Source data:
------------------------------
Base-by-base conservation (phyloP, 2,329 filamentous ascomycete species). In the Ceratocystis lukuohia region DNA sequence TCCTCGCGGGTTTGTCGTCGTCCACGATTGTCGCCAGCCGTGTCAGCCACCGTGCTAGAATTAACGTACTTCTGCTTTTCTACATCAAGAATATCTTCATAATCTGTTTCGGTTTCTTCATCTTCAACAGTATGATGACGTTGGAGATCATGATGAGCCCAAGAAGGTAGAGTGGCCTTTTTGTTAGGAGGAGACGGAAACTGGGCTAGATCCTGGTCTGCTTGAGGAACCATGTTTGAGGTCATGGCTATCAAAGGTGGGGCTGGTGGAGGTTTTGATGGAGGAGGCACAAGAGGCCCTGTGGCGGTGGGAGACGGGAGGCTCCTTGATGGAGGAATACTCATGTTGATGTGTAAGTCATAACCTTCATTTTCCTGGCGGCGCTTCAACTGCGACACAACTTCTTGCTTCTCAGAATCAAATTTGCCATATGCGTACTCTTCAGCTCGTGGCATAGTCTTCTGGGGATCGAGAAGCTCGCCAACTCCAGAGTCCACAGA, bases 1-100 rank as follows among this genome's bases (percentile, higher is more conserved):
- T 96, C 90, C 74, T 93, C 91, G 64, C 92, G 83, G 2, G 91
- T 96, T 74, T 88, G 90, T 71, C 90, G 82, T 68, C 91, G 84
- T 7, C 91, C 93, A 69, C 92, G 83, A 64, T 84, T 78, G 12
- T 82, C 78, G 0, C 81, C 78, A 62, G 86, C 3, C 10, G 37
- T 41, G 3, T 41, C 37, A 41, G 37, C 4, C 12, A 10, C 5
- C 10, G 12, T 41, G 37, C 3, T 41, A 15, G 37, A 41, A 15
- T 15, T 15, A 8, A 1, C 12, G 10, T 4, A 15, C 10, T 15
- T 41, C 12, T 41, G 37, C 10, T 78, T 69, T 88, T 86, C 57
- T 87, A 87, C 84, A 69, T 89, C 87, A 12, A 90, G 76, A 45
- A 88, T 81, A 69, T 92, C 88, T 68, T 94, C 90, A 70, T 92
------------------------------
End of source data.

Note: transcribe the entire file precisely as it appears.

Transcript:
Base-by-base conservation (phyloP, 2,329 filamentous ascomycete species). In the Ceratocystis lukuohia region DNA sequence TCCTCGCGGGTTTGTCGTCGTCCACGATTGTCGCCAGCCGTGTCAGCCACCGTGCTAGAATTAACGTACTTCTGCTTTTCTACATCAAGAATATCTTCATAATCTGTTTCGGTTTCTTCATCTTCAACAGTATGATGACGTTGGAGATCATGATGAGCCCAAGAAGGTAGAGTGGCCTTTTTGTTAGGAGGAGACGGAAACTGGGCTAGATCCTGGTCTGCTTGAGGAACCATGTTTGAGGTCATGGCTATCAAAGGTGGGGCTGGTGGAGGTTTTGATGGAGGAGGCACAAGAGGCCCTGTGGCGGTGGGAGACGGGAGGCTCCTTGATGGAGGAATACTCATGTTGATGTGTAAGTCATAACCTTCATTTTCCTGGCGGCGCTTCAACTGCGACACAACTTCTTGCTTCTCAGAATCAAATTTGCCATATGCGTACTCTTCAGCTCGTGGCATAGTCTTCTGGGGATCGAGAAGCTCGCCAACTCCAGAGTCCACAGA, bases 1-100 rank as follows among this genome's bases (percentile, higher is more conserved):
- T 96, C 90, C 74, T 93, C 91, G 64, C 92, G 83, G 2, G 91
- T 96, T 74, T 88, G 90, T 71, C 90, G 82, T 68, C 91, G 84
- T 7, C 91, C 93, A 69, C 92, G 83, A 64, T 84, T 78, G 12
- T 82, C 78, G 0, C 81, C 78, A 62, G 86, C 3, C 10, G 37
- T 41, G 3, T 41, C 37, A 41, G 37, C 4, C 12, A 10, C 5
- C 10, G 12, T 41, G 37, C 3, T 41, A 15, G 37, A 41, A 15
- T 15, T 15, A 8, A 1, C 12, G 10, T 4, A 15, C 10, T 15
- T 41, C 12, T 41, G 37, C 10, T 78, T 69, T 88, T 86, C 57
- T 87, A 87, C 84, A 69, T 89, C 87, A 12, A 90, G 76, A 45
- A 88, T 81, A 69, T 92, C 88, T 68, T 94, C 90, A 70, T 92